When Is Democracy Viable?

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As the Constitution of the United States was being written, a lady asked Benjamin Franklin what he and the other writers were creating. He replied, “A republic, madam— if you can keep it.” Generations later, Abraham Lincoln also posed it as a question whether “government of the people, by the people and for the people” is one that “can long endure.”

Just as there are nations who have not yet developed the preconditions for freedom and democracy, so there are some people within a nation who have not. The advance toward universal suffrage took place slowly and in stages.

Too many people, looking back today, see that as just being biased against some people.

But putting the fate of a nation in the hands of the illiterate masses of the past, many with no conception of the complexities of government, might have meant risking the same fate of “one man, one vote— one time.”

Today, we take universal literacy for granted. But literacy has not been universal, across all segments of the American population during all of the 20th century. Illiteracy was the norm in Albania as recently as the 1920s and in India in the second half of the 20th century.

Bare literacy is just one of the things needed to make democracy viable. Without a sense of responsible citizenship, voters can elect leaders who are not merely incompetent or corrupt, but even leaders with contempt for the Constitutional limitations on government power that preserve the people’s freedom.

We already have such a leader in the White House— and a succession of such leaders may demonstrate that the viability of freedom and democracy can by no means be taken for granted here.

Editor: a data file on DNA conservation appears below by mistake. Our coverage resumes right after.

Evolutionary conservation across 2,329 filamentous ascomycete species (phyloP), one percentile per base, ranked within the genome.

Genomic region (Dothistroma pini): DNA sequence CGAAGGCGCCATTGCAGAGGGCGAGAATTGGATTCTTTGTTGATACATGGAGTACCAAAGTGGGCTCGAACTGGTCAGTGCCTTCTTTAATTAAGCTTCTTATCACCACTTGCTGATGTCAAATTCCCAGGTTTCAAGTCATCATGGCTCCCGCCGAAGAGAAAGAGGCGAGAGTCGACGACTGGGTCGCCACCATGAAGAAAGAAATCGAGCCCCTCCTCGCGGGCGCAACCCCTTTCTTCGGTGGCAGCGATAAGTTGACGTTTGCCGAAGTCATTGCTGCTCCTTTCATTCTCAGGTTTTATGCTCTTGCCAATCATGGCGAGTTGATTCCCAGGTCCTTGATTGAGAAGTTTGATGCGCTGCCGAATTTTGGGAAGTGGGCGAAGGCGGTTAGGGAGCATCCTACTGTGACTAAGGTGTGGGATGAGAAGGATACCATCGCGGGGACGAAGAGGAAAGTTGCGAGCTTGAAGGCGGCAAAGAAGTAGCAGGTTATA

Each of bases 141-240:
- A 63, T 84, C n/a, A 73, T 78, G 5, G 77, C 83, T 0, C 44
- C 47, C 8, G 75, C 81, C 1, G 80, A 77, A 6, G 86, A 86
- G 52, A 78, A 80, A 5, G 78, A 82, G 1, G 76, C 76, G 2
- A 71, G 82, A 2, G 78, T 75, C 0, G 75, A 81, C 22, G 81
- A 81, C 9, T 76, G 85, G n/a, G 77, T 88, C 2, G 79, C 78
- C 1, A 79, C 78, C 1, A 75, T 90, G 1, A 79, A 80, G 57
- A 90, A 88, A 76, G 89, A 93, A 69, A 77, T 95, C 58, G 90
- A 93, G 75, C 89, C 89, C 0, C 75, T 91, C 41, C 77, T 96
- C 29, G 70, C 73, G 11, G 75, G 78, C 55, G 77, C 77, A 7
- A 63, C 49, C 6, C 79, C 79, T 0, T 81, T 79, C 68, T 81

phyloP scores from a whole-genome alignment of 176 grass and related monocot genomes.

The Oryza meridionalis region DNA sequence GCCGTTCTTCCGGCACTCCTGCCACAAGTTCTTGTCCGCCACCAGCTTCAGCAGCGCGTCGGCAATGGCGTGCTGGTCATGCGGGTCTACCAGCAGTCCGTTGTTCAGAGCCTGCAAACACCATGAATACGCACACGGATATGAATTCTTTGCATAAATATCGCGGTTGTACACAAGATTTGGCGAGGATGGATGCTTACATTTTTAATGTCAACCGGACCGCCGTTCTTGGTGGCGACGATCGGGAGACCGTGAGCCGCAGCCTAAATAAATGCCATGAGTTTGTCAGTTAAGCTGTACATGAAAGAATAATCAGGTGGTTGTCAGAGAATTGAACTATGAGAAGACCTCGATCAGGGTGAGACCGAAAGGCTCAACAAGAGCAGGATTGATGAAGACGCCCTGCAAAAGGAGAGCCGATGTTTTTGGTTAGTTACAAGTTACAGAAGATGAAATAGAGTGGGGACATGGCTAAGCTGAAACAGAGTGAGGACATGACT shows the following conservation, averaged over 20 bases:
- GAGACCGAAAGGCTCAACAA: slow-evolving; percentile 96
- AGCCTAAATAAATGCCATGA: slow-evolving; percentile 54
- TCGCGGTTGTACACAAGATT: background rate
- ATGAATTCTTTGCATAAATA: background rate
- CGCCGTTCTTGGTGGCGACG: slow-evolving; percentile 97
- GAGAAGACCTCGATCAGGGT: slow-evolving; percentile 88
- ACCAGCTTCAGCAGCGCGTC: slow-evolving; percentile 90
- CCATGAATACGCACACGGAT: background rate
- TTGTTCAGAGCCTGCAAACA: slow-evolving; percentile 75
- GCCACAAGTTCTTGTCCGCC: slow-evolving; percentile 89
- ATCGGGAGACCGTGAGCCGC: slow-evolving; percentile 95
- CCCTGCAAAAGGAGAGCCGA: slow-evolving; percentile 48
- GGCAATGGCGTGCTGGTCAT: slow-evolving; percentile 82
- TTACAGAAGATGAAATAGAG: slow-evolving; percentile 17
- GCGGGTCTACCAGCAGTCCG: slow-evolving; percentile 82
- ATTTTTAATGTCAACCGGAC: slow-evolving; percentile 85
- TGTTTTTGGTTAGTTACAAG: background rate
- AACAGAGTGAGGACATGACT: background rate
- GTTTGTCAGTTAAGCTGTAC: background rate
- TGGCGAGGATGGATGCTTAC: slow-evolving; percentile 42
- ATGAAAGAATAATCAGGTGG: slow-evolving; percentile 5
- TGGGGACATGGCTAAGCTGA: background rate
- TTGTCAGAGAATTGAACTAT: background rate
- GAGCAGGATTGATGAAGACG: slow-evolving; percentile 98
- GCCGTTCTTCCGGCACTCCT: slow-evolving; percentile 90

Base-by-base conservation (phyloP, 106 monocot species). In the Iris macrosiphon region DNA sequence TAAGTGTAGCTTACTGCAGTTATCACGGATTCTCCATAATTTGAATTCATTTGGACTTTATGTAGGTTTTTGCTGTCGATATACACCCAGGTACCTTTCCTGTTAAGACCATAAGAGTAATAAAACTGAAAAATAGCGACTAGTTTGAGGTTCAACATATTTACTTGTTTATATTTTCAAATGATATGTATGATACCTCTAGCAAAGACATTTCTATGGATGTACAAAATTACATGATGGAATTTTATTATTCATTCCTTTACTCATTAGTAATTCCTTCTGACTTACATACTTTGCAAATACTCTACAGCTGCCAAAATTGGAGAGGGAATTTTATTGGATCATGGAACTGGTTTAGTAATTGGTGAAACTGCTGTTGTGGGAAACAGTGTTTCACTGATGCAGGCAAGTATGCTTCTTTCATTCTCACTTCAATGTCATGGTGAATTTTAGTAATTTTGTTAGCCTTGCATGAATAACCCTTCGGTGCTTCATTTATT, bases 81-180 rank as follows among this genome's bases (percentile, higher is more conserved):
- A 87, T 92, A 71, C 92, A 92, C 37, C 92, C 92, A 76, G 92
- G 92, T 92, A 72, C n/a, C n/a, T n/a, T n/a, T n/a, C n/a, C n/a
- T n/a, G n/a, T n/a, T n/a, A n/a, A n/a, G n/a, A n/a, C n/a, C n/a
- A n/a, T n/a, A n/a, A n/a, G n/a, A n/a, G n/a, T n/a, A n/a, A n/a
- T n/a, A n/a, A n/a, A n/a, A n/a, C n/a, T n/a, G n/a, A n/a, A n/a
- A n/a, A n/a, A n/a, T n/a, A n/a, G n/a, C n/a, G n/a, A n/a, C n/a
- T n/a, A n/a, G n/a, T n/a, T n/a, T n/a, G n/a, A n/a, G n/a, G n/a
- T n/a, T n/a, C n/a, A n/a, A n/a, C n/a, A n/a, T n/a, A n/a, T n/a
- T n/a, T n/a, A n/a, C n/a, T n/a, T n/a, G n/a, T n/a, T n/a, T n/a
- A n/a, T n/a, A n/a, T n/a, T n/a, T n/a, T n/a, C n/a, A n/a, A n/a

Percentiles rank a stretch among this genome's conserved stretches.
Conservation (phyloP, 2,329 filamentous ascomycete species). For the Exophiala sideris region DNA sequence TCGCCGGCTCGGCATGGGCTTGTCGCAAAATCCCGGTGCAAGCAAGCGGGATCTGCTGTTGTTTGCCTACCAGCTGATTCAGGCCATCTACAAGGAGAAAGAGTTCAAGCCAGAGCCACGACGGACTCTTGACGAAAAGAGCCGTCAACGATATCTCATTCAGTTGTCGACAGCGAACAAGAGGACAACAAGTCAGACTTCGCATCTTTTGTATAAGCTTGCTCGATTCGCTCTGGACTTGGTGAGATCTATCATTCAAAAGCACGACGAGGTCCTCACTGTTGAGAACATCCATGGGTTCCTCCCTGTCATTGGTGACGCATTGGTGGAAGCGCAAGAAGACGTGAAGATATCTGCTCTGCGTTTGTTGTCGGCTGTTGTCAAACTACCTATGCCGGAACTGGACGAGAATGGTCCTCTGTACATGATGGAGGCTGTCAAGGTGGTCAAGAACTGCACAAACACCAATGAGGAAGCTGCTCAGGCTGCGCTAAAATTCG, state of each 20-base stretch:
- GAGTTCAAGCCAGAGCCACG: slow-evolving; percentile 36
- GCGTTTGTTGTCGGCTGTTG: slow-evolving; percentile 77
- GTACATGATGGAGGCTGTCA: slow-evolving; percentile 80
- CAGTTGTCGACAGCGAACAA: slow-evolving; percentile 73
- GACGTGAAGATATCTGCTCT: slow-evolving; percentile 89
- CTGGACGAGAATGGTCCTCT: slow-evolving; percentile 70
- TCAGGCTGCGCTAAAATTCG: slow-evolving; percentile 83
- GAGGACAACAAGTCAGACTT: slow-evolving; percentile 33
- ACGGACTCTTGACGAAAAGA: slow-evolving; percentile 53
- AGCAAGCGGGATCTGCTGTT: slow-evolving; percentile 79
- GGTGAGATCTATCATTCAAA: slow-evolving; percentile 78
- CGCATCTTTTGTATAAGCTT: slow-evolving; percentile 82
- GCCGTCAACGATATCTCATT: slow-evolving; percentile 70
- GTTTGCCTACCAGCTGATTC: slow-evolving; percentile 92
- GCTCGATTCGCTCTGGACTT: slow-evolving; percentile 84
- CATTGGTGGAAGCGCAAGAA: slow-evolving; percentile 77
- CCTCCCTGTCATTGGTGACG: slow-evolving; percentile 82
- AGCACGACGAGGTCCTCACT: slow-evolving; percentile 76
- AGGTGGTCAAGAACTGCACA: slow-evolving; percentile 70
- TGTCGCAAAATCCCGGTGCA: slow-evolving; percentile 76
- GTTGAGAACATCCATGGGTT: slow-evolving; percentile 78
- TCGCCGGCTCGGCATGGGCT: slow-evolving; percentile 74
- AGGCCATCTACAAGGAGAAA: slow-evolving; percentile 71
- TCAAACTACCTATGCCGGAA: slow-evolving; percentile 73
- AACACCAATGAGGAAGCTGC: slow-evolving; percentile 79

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  • Supreme_Galooty

    Reading this article is somewhat of a chore for me. I have to assume that when Dr. Sowell uses the term "democracy" he is talking about self governance in general and merely uses the term as a sort of short hand. Being that he is first and foremost an economist, I can forgive that intellectual laziness, but it is tough. Most folks who have studied self governance, or folks who have thought deeply on the subject, have come to the conclusion that "democracy" is essentially mob rule when applied on a scale larger than a social club or a lunchroom.

    While there have been free peoples scattered throughout the history of man, the very first time in that history when the concept of Individual Liberty was codified and institutionalized occured in the late 1700s when the United States was founded as a nation. It was founded as a Republic since the Founders had significant disdain for democracy. But today, after numerous mistakes, this country moves further and further from the Republic of its founding and closer and closer to a despotic democracy.

  • Supreme_Galooty

    Then he talks about literacy. I know that many people believe that the ability to read constitutes literacy, and in a small sense they are right. For me, literacy is not only being able to read, but also being very WELL read. One of the only ways that a person can know if they are misinformed is if they read widely, including many diverse sources. In the United States today I would guess that very few would be included in my concept of literacy.

    To make matters even worse, Americans are very poorly served by a fourth estate that has been in dereliction of its duty for decades. The result is a large number of misinformed – or even MALinformed – voters. This situation allows disasters like the election of Obama. Luckily with the advent of the internet and the rise of talk radio, the traditional news media are being rendered superfluous.